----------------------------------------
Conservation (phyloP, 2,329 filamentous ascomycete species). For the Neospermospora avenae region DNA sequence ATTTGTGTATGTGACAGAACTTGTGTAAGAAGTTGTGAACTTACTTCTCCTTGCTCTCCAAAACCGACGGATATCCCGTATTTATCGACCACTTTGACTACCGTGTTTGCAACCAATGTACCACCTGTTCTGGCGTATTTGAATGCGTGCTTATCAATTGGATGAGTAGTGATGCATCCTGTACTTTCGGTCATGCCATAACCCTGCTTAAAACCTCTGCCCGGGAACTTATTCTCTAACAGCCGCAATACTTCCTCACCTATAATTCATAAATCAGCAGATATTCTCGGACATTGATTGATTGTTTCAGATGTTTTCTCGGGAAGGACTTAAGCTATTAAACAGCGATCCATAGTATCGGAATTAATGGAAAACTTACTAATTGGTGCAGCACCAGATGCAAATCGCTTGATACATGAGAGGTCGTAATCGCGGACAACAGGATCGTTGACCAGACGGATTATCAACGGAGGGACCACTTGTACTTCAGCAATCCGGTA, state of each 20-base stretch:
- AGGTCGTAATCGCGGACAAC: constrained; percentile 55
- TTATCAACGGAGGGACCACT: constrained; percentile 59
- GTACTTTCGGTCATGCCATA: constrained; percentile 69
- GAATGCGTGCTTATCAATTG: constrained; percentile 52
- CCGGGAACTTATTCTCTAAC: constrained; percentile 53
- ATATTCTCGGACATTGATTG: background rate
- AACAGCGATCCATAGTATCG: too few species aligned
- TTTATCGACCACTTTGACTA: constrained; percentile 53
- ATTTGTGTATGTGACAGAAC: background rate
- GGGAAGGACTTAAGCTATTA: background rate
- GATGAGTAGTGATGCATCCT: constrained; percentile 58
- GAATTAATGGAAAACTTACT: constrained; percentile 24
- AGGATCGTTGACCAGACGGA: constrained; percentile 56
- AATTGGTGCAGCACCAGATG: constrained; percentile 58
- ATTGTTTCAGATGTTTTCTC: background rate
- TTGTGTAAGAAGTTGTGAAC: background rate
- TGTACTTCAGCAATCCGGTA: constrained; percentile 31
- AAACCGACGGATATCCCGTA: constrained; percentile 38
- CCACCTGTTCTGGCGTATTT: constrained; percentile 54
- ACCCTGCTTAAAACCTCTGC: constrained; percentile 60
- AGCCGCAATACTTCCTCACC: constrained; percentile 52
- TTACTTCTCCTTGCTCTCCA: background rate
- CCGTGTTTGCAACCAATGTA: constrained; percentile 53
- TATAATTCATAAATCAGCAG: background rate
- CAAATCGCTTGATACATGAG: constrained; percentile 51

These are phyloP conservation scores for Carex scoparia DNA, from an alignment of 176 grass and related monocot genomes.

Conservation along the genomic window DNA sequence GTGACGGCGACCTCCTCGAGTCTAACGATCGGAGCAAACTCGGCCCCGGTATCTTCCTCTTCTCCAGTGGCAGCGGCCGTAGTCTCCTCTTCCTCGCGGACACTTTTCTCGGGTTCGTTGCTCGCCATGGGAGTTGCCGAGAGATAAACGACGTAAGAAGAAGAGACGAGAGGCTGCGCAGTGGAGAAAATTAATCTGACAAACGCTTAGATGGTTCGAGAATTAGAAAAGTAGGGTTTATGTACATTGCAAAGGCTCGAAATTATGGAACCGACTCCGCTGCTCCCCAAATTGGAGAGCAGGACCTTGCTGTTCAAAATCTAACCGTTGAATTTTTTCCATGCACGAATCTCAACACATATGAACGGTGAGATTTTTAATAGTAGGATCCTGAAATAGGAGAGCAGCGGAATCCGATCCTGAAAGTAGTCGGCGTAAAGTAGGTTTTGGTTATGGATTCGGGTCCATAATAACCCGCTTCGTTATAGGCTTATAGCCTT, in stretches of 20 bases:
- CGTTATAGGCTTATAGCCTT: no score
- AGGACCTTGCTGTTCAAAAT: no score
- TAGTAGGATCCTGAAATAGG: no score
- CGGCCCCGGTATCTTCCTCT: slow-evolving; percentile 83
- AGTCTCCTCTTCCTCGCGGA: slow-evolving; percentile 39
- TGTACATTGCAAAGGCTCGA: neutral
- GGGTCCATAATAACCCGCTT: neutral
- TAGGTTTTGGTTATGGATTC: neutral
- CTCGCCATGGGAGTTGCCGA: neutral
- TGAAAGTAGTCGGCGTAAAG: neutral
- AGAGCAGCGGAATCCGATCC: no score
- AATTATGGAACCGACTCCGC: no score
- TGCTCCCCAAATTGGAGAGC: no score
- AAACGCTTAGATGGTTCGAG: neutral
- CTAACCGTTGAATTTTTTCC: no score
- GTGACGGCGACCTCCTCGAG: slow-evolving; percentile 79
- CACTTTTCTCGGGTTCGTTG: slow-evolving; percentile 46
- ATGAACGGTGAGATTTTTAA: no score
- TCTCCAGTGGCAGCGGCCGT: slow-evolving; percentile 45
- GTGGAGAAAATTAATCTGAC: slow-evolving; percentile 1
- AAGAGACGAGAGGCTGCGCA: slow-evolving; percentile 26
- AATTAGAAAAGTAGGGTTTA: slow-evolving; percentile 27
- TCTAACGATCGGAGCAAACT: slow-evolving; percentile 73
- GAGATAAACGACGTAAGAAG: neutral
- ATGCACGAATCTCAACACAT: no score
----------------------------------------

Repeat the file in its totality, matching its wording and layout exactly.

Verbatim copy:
Conservation (phyloP, 2,329 filamentous ascomycete species). For the Neospermospora avenae region DNA sequence ATTTGTGTATGTGACAGAACTTGTGTAAGAAGTTGTGAACTTACTTCTCCTTGCTCTCCAAAACCGACGGATATCCCGTATTTATCGACCACTTTGACTACCGTGTTTGCAACCAATGTACCACCTGTTCTGGCGTATTTGAATGCGTGCTTATCAATTGGATGAGTAGTGATGCATCCTGTACTTTCGGTCATGCCATAACCCTGCTTAAAACCTCTGCCCGGGAACTTATTCTCTAACAGCCGCAATACTTCCTCACCTATAATTCATAAATCAGCAGATATTCTCGGACATTGATTGATTGTTTCAGATGTTTTCTCGGGAAGGACTTAAGCTATTAAACAGCGATCCATAGTATCGGAATTAATGGAAAACTTACTAATTGGTGCAGCACCAGATGCAAATCGCTTGATACATGAGAGGTCGTAATCGCGGACAACAGGATCGTTGACCAGACGGATTATCAACGGAGGGACCACTTGTACTTCAGCAATCCGGTA, state of each 20-base stretch:
- AGGTCGTAATCGCGGACAAC: constrained; percentile 55
- TTATCAACGGAGGGACCACT: constrained; percentile 59
- GTACTTTCGGTCATGCCATA: constrained; percentile 69
- GAATGCGTGCTTATCAATTG: constrained; percentile 52
- CCGGGAACTTATTCTCTAAC: constrained; percentile 53
- ATATTCTCGGACATTGATTG: background rate
- AACAGCGATCCATAGTATCG: too few species aligned
- TTTATCGACCACTTTGACTA: constrained; percentile 53
- ATTTGTGTATGTGACAGAAC: background rate
- GGGAAGGACTTAAGCTATTA: background rate
- GATGAGTAGTGATGCATCCT: constrained; percentile 58
- GAATTAATGGAAAACTTACT: constrained; percentile 24
- AGGATCGTTGACCAGACGGA: constrained; percentile 56
- AATTGGTGCAGCACCAGATG: constrained; percentile 58
- ATTGTTTCAGATGTTTTCTC: background rate
- TTGTGTAAGAAGTTGTGAAC: background rate
- TGTACTTCAGCAATCCGGTA: constrained; percentile 31
- AAACCGACGGATATCCCGTA: constrained; percentile 38
- CCACCTGTTCTGGCGTATTT: constrained; percentile 54
- ACCCTGCTTAAAACCTCTGC: constrained; percentile 60
- AGCCGCAATACTTCCTCACC: constrained; percentile 52
- TTACTTCTCCTTGCTCTCCA: background rate
- CCGTGTTTGCAACCAATGTA: constrained; percentile 53
- TATAATTCATAAATCAGCAG: background rate
- CAAATCGCTTGATACATGAG: constrained; percentile 51

These are phyloP conservation scores for Carex scoparia DNA, from an alignment of 176 grass and related monocot genomes.

Conservation along the genomic window DNA sequence GTGACGGCGACCTCCTCGAGTCTAACGATCGGAGCAAACTCGGCCCCGGTATCTTCCTCTTCTCCAGTGGCAGCGGCCGTAGTCTCCTCTTCCTCGCGGACACTTTTCTCGGGTTCGTTGCTCGCCATGGGAGTTGCCGAGAGATAAACGACGTAAGAAGAAGAGACGAGAGGCTGCGCAGTGGAGAAAATTAATCTGACAAACGCTTAGATGGTTCGAGAATTAGAAAAGTAGGGTTTATGTACATTGCAAAGGCTCGAAATTATGGAACCGACTCCGCTGCTCCCCAAATTGGAGAGCAGGACCTTGCTGTTCAAAATCTAACCGTTGAATTTTTTCCATGCACGAATCTCAACACATATGAACGGTGAGATTTTTAATAGTAGGATCCTGAAATAGGAGAGCAGCGGAATCCGATCCTGAAAGTAGTCGGCGTAAAGTAGGTTTTGGTTATGGATTCGGGTCCATAATAACCCGCTTCGTTATAGGCTTATAGCCTT, in stretches of 20 bases:
- CGTTATAGGCTTATAGCCTT: no score
- AGGACCTTGCTGTTCAAAAT: no score
- TAGTAGGATCCTGAAATAGG: no score
- CGGCCCCGGTATCTTCCTCT: slow-evolving; percentile 83
- AGTCTCCTCTTCCTCGCGGA: slow-evolving; percentile 39
- TGTACATTGCAAAGGCTCGA: neutral
- GGGTCCATAATAACCCGCTT: neutral
- TAGGTTTTGGTTATGGATTC: neutral
- CTCGCCATGGGAGTTGCCGA: neutral
- TGAAAGTAGTCGGCGTAAAG: neutral
- AGAGCAGCGGAATCCGATCC: no score
- AATTATGGAACCGACTCCGC: no score
- TGCTCCCCAAATTGGAGAGC: no score
- AAACGCTTAGATGGTTCGAG: neutral
- CTAACCGTTGAATTTTTTCC: no score
- GTGACGGCGACCTCCTCGAG: slow-evolving; percentile 79
- CACTTTTCTCGGGTTCGTTG: slow-evolving; percentile 46
- ATGAACGGTGAGATTTTTAA: no score
- TCTCCAGTGGCAGCGGCCGT: slow-evolving; percentile 45
- GTGGAGAAAATTAATCTGAC: slow-evolving; percentile 1
- AAGAGACGAGAGGCTGCGCA: slow-evolving; percentile 26
- AATTAGAAAAGTAGGGTTTA: slow-evolving; percentile 27
- TCTAACGATCGGAGCAAACT: slow-evolving; percentile 73
- GAGATAAACGACGTAAGAAG: neutral
- ATGCACGAATCTCAACACAT: no score